Do you have an overactive mind? Do you also feel that this stops you from meditating and experiencing calm?
If this is the case, there’s no need to worry. Below we’ll talk about 5 ways you can properly meditate and experience more peace.
The goal of mindfulness isn’t to have an “empty mind”
We have all heard that the goal of mindfulness and meditation is to have a completely empty mind.
However, you may have experienced that there really is no way to “shut off” your mind.
When you’re trying to empty your mind, thoughts occurring can even cause you to be frustrated and wonder what you’re doing wrong or what other techniques you can use to really master this “emptiness.”
The harder you try to stop the thoughts, the faster they come.
Yet, there is some good news. Emptying your mind is actually not the purpose of mindfulness. Here are some steps to attain a realistic state of presence and peace, even with an overactive mind.
1) Accept that it’s impossible to completely quiet the mind.
Brains think whether you want them to or not, it’s their job. We don’t try to stop our ears from hearing or stop our body from feeling; the brain thinking is just a natural state. Accept and appreciate that this is what the mind does.
Perhaps Lao Tzu puts the art of acceptance best:
“Life is a series of natural and spontaneous changes. Don’t resist them; that only creates sorrow. Let reality be reality. Let things flow naturally forward in whatever way they like.”
2) Don’t be judgmental of your own mind.
When you accept your mind and all of your thoughts without judging them, the mind will calm down. When you resist your mind and your thoughts, you’re actually causing yourself stress and anxiety and amplifying the distress. However, when you accept your thoughts and let them be, you can be peaceful.
Spiritual master Osho describes as creating a gap between the observer and the mind that is a crucial path to enlightenment.
“It is simply sitting silently, witnessing the thoughts, passing before you. Just witnessing, not interfering not even judging, because the moment you judge you have lost the pure witness. The moment you say “this is good, this is bad,” you have already jumped onto the thought process.
It takes a little time to create a gap between the witness and the mind. Once the gap is there, you are in for a great surprise, that you are not the mind, that you are the witness, a watcher.
And this process of watching is the very alchemy of real religion. Because as you become more and more deeply rooted in witnessing, thoughts start disappearing. You are, but the mind is utterly empty.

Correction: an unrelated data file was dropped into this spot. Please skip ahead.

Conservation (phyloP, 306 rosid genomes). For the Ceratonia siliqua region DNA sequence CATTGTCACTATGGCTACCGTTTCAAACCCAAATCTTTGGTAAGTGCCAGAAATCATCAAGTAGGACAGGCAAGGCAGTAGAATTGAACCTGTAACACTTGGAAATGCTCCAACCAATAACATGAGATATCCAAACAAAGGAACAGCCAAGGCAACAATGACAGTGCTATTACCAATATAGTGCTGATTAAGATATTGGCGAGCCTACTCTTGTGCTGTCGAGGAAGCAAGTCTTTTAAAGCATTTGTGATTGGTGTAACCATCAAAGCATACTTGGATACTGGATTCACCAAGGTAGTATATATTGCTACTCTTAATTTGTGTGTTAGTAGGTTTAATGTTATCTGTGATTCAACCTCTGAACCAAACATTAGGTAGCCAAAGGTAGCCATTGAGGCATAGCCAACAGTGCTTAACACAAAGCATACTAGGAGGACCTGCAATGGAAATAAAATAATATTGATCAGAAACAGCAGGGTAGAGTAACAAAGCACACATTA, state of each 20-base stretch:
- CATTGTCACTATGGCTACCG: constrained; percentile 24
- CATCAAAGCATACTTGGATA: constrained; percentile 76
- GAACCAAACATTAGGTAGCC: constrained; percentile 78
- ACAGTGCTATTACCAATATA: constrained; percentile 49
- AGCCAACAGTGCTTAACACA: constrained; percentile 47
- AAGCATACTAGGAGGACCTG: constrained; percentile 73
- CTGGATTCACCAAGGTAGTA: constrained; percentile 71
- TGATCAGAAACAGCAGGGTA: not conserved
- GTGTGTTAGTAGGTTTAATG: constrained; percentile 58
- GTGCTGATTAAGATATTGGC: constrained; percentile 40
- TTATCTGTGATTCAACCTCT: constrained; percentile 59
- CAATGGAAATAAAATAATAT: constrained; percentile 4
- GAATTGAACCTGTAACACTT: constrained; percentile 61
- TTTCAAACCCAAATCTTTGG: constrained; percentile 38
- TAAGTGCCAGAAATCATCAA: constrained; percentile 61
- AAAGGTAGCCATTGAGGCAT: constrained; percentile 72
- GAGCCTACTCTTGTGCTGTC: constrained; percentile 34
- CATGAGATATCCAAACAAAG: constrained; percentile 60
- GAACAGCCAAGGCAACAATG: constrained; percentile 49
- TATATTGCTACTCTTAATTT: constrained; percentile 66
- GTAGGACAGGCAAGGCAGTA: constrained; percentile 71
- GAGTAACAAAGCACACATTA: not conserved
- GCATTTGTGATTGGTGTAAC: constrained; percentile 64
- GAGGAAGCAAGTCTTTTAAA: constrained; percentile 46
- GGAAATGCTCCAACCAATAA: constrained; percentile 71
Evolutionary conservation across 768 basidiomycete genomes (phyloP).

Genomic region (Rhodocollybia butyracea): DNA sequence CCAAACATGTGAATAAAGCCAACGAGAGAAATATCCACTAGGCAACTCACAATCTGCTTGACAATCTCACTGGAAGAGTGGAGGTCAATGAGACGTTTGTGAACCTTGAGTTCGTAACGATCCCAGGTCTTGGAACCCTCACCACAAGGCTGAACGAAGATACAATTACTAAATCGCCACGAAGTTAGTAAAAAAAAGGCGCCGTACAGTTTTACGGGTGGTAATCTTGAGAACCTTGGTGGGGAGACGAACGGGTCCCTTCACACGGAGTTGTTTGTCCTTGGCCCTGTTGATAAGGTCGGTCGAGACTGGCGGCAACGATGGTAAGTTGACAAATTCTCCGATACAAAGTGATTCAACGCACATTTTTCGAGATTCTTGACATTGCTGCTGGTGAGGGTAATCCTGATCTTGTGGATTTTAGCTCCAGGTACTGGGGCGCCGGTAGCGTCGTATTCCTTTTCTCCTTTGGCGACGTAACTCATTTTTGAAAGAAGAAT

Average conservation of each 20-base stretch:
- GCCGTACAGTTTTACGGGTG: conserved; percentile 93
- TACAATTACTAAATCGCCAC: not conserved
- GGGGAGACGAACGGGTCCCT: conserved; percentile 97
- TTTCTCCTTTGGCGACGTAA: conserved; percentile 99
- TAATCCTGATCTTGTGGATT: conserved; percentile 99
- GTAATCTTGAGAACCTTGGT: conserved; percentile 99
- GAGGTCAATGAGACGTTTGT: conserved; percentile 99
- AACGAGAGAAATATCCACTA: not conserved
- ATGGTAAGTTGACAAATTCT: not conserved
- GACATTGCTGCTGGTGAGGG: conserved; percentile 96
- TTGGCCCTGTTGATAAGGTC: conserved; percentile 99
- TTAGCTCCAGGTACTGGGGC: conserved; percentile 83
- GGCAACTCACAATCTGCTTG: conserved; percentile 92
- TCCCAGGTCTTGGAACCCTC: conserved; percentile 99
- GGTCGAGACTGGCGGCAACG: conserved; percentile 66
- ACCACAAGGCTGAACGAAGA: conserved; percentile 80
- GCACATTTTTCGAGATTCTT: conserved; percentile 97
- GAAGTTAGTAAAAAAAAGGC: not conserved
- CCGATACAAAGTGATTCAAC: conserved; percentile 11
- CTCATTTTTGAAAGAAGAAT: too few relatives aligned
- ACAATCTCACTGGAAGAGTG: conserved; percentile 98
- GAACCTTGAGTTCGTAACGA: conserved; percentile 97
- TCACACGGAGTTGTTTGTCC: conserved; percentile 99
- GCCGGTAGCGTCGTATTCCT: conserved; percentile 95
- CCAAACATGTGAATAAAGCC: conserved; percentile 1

That’s the moment of enlightenment. That is the moment that you become for the first time an unconditioned, sane, really free human being.”
3) Realize that analysis is not the same as action.
When your brain is analyzing things, it is thinking about the past and the future. When you are in action or doing things, you are in the present. When you plan ahead, you don’t need to think into the future or about the past, you can focus on what is happening right now.
According to David Rock, our brain has two different operating systems. One is called the “Default network”, which is active when you think about yourself or other people, it holds together a “narrative”.
The other network is called the “direct experience network”. When the direct experience network is active, several different brain regions become more active. This includes the insula, a region that relates to perceiving bodily sensations.
When this direct experience network is activated, you are not thinking intently about the past or future, other people, or yourself, or considering much at all. Rather, you are experiencing information coming into your senses in real time.
When you focus your attention on incoming data, such as the feeling of the water on your hands while you wash up, it reduces activation of the narrative circuitry. This explains why, for example, if your narrative circuitry is going crazy worrying about an upcoming stressful event, it helps to take a deep breath and focus on the present moment.
4) Focus on the task at hand.
When you meditate in the Buddhist tradition, you use a point of focus like a mantra or your breath.
This gives your mind a focal point and prevents it from doing too much wandering to think about other things.
In your life, because much of what you do is a routine and your mind doesn’t need to engage to help you complete these tasks (like brushing your teeth), your mind is free to think about nonsense. By focusing on what you’re doing, you can actually quiet the mind throughout the day.
5) Keep returning to your focal point.
Of course you will get distracted. Don’t give up! Even if you feel frustrated that you slip back into mental noise, consider it a victory that you can see this as noise and as an opportunity to start your mindfulness again.
Being mindful about what is happening right now and stopping yourself from being critical of your mind may be difficult at first.
However, the more your practice and the more you implement these tips into your life, the more change you will see.
Small changes will become big changes and before you know it you will be able to spend much more time in the present with a much calmer mind.